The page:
We often have musicians playing new music on Echoes, but when a legend like Al Di Meola drops some new compositions on us, that’s something of note. If you don’t know about Al Di Meola, he came to renown with Chick Corea’s Return to Forever fusion group in the 1970s. Over the next two decades he released a string of his own popular electric albums and then took an acoustic turn, first with the Guitar Trio featuring John McLaughlin and Paco De Lucia and then with his own World Sinfonia group. World Sinfonia mixed Di Meola’s passion for Argentinian tangos, along with Mediterranean music and improvisation. His latest album with that band is La Melodia, with a quartet. But now that group has expanded to a sextet including musicians from Cuba, Italy, and Hungary. And the music has gotten richer.
I saw a great set by Di Meola’s World Sinfonia at a sold-out show at Sellersville Theater that was one of the best Di Meola shows I’ve witnessed. Di Meola is a font of melody and he tries to cram as much as he can into his multi-movement songs, which even with just a six piece band of two guitars, two percussionists, accordion and bass, plays out like symphonies, albeit symphonies with rapid fire percussion. Di Meola could be milking the 70s fusion nostalgia crowd, ala the Return to Forever Reunion Tour this past summer, but he’s always pushed forward with new music and concepts. Fortunately, it’s been good music and concepts.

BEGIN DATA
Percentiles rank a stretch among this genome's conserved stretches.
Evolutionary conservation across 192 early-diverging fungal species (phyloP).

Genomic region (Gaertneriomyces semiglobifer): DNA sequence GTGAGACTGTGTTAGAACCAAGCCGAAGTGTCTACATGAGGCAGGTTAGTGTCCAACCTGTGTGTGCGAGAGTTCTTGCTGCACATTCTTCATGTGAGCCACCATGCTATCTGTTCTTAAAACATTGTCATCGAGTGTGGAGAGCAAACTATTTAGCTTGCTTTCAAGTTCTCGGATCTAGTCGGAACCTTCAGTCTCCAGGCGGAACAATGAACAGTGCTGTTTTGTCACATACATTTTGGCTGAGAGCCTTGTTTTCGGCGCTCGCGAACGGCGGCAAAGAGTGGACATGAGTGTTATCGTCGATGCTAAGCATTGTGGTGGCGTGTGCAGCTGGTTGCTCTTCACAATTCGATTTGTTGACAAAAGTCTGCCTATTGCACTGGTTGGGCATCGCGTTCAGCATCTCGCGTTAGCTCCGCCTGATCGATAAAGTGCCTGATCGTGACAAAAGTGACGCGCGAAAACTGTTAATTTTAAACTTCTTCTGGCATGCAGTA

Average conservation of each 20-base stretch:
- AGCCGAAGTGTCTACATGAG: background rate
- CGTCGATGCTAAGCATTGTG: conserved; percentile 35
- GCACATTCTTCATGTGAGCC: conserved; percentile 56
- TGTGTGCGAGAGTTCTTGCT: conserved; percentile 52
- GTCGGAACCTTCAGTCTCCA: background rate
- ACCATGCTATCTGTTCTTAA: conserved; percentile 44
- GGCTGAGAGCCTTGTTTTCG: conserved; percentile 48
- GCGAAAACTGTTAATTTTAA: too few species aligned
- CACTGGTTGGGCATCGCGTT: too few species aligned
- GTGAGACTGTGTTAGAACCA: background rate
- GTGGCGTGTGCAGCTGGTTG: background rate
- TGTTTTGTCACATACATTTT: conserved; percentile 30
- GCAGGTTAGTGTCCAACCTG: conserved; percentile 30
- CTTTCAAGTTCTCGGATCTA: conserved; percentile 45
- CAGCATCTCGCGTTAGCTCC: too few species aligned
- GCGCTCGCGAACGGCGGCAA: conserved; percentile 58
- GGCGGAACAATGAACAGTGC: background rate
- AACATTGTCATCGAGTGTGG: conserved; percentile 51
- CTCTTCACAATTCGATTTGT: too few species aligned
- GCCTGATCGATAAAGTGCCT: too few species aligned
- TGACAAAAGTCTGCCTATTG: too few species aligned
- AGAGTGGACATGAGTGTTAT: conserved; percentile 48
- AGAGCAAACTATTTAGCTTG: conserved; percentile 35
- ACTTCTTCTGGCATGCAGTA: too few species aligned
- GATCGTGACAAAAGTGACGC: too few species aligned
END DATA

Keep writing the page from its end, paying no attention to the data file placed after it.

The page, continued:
But I was even more delighted when Di Meola and crew descended on Echoes in the midst of a January snow storm. With an entourage that included an engineer, road manager and Di Meola’s wife Leyla and youngest daughter, Valentina, they occupied every room of the Echoes complex, jumping on our WiFi network to chat with friends and family around the world.
When they finally entered the Echoes living room, they unfolded three long compositions that were fueled by both passion and playfulness. It’s astounding to be in a 14×12 foot room with six virtuoso players going at it full tilt. When a sound proofing tile dropped on percussionist Pèter Kaszàs, he didn’t drop a beat. When a light fixture suddenly disconnected from the ceiling and swung into bassist Victor Miranda Rodgriguez, he just lifted it off his instrument and kept going. The vicissitudes of an Echoes Living Room Concert.
I thought they’d play music from his latest album, La Melodia, but Al wanted to hear his new music. They played three new tunes, “Siberiana,” “Paramour’s Lullaby” and “Michaelangelo’s 7th Child.” All of them were meticulous works with Di Meola’s rapid fire, Spanish inflected picking, spread out across a bed of percussion and the layered harmonies of accordionist Fausto Beccalossi. Al even plays his new Paul Reed Signature Prism electric guitar on “Paramour’s Lullaby.” The electric is something of a rarity in the World Sinfonia context.
After the performance the entire band listened to the playback, something that is actually unusual for living room concert recordings, and Al kept nodding his head in approval, smiling as he heard his new works recorded for the first time.
You can hear why when we run Al Di Meola’s World Sinfonia live on Echoes, Tuesday, January 27, with many Echoes stations running it on the following weekend. Echoes On-Line subscribers will be able to listen to it from Tuesday on as well. Or you can catch him live yourself. He’s touring the states until the middle of February. Tour dates are here.
John Diliberto ((( echoes )))